Dominant and popular ideologies in the making of rural Manitobans, 1890-1925
Taylor, Jeffery M.,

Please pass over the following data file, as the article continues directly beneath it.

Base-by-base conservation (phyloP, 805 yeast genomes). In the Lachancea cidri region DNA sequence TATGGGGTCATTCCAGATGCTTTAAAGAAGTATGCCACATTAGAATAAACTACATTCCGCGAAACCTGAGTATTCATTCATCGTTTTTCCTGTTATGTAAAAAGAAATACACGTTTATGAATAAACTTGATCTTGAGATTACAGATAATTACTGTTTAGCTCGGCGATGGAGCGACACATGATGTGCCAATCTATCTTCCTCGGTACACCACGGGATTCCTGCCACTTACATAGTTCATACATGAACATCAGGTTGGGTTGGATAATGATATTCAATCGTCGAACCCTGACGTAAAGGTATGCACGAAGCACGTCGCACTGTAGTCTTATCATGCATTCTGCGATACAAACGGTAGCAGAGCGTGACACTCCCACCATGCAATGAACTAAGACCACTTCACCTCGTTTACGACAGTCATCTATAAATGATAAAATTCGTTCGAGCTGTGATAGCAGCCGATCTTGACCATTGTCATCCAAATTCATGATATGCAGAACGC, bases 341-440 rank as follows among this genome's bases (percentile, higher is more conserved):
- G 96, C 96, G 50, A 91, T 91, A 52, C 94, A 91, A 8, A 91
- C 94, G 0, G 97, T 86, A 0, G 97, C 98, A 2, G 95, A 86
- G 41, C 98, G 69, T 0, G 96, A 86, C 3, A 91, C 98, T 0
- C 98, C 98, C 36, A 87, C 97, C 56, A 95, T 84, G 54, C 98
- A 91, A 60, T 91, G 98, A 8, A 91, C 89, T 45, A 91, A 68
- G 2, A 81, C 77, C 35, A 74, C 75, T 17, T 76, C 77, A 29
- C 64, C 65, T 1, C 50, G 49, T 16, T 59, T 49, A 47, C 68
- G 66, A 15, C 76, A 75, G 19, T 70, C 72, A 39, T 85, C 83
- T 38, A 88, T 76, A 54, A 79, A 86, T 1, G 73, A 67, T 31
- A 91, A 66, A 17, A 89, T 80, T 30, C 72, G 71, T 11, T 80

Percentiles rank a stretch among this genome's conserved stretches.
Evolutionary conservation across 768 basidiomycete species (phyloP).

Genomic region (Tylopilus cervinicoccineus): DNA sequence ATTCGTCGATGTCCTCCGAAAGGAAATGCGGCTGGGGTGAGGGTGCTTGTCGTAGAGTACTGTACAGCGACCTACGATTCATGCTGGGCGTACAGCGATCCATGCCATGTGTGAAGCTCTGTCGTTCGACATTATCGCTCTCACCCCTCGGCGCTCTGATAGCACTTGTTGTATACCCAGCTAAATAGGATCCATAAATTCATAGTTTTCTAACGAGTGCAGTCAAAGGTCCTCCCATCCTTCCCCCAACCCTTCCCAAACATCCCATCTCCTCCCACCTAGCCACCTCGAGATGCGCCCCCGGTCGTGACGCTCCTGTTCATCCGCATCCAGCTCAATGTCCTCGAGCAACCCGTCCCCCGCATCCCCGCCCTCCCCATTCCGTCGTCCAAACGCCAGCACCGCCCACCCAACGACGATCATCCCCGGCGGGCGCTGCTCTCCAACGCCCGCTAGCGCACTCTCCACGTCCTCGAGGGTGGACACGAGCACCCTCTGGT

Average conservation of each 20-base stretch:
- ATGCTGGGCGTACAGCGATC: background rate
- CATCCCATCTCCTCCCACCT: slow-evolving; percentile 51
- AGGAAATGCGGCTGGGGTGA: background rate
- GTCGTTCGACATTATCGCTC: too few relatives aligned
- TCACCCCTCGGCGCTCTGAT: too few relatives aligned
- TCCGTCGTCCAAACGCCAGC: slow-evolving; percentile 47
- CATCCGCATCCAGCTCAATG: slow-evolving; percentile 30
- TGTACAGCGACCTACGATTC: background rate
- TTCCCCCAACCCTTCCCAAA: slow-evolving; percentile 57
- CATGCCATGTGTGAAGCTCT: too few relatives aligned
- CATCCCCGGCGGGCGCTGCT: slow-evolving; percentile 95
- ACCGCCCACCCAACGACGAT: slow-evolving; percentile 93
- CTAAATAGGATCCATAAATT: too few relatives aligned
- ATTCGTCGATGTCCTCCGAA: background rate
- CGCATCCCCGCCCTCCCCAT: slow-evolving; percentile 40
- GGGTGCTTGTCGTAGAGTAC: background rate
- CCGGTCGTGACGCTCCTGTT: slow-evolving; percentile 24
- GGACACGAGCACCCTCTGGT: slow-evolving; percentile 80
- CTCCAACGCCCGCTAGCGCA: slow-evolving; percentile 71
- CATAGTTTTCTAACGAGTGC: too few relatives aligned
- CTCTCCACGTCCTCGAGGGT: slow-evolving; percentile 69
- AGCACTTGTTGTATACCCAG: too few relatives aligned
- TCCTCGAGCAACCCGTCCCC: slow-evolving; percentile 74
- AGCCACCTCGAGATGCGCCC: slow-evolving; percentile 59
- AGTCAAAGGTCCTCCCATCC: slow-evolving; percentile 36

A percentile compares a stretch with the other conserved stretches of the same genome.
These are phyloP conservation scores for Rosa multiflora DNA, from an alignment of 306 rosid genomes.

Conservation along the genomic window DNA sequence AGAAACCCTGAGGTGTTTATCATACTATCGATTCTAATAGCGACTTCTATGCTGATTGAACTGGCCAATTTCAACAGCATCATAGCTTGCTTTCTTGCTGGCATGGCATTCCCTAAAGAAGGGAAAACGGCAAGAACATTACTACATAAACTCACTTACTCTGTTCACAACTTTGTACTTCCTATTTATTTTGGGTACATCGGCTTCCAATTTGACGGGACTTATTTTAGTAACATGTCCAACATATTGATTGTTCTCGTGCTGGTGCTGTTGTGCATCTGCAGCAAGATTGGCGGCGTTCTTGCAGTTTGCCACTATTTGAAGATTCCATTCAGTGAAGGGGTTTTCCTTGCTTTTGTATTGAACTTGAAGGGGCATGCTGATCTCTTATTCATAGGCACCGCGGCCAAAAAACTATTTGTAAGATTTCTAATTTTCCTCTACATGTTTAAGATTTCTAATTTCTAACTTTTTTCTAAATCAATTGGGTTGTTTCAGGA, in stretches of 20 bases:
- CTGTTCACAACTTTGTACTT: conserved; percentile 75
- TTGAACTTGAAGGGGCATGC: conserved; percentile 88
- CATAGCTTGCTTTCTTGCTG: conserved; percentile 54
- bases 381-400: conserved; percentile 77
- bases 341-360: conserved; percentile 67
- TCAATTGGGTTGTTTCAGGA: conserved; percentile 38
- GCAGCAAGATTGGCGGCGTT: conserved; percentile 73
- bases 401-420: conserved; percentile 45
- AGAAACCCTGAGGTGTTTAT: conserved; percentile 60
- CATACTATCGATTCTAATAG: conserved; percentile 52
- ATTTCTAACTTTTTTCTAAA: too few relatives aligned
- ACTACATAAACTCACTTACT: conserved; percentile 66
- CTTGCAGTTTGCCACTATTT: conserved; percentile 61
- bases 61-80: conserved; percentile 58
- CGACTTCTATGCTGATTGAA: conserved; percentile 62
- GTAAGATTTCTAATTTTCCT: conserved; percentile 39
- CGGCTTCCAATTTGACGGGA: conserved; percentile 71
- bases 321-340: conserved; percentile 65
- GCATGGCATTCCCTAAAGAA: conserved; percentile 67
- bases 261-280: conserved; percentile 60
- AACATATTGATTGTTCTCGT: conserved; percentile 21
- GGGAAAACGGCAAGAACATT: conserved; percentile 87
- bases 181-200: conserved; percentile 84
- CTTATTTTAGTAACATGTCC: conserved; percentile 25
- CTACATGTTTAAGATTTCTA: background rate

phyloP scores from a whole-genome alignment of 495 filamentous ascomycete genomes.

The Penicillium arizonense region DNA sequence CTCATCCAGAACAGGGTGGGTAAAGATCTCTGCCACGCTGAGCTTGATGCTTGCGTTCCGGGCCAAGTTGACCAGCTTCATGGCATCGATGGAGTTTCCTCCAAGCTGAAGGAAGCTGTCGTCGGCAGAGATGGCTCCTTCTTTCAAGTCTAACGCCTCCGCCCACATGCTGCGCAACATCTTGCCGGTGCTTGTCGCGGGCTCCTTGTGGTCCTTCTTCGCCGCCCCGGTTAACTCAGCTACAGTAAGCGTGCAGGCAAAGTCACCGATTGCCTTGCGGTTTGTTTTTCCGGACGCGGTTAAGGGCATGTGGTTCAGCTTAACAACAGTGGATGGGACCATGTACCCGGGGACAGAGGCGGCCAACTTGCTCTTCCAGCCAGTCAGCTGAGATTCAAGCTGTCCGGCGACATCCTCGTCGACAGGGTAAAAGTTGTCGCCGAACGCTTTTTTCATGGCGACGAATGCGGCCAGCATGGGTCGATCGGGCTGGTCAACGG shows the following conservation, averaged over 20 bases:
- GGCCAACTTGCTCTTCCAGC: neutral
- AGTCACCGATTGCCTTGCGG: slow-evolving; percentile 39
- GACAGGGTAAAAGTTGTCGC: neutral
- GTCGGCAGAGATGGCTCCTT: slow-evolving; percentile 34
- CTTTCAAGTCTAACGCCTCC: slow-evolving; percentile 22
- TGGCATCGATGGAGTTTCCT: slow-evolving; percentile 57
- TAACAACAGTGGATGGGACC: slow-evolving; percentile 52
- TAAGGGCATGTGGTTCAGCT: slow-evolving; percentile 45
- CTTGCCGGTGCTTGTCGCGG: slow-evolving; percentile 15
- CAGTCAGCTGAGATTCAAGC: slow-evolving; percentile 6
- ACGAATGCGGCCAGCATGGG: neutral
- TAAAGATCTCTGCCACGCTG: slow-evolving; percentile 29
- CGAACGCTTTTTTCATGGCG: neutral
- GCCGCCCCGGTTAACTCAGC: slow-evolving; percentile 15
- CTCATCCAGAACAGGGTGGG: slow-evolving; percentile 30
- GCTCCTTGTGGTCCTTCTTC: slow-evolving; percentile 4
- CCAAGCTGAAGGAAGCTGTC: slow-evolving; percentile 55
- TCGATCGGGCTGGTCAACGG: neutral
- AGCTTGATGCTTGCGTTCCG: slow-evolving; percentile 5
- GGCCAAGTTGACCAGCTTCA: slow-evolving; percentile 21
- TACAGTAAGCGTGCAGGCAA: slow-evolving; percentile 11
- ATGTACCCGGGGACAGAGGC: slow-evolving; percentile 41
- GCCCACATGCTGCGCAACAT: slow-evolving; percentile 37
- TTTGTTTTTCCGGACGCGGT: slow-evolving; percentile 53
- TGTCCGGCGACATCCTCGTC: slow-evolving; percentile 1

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Thls dissertation is a study of the educational state structure that developed in Manitoba agriculture before 1925, the dominant ideologies that resided there, and the impact of those ideologies on the agrarian movement. There are six stages in our enquiry. First, the theoretical argument in chapter one establishes a conceptual framework for analysing the place of ideology in simple commodity agriculture. Second, the theoretical discussion is placed in historical context through a survey of ideologies, state structures, and agrarian movements in North America during the late nineteenth and early twentieth centuries. Third, discussion moves from the general to the specific with an outline of the educational state structure in Manitoba agriculture during the period. In chapters four and five the theoretical and practical components of dominant ideology are analysed. In chapter four the theoretical categories of rural social science are discussed, while in chapter five we assess the practical language used to address Manitoba farm people in this ideology. Having established tbe institutional, theoretical, and practical components of dominant ideology, our focus shifts in chapter six to the language used in the Manitoba agrarian movement at the time. In the conclusion, we summarise how the various theoretical, historical, dominant, and popular elements interacted in the Manitoba experience.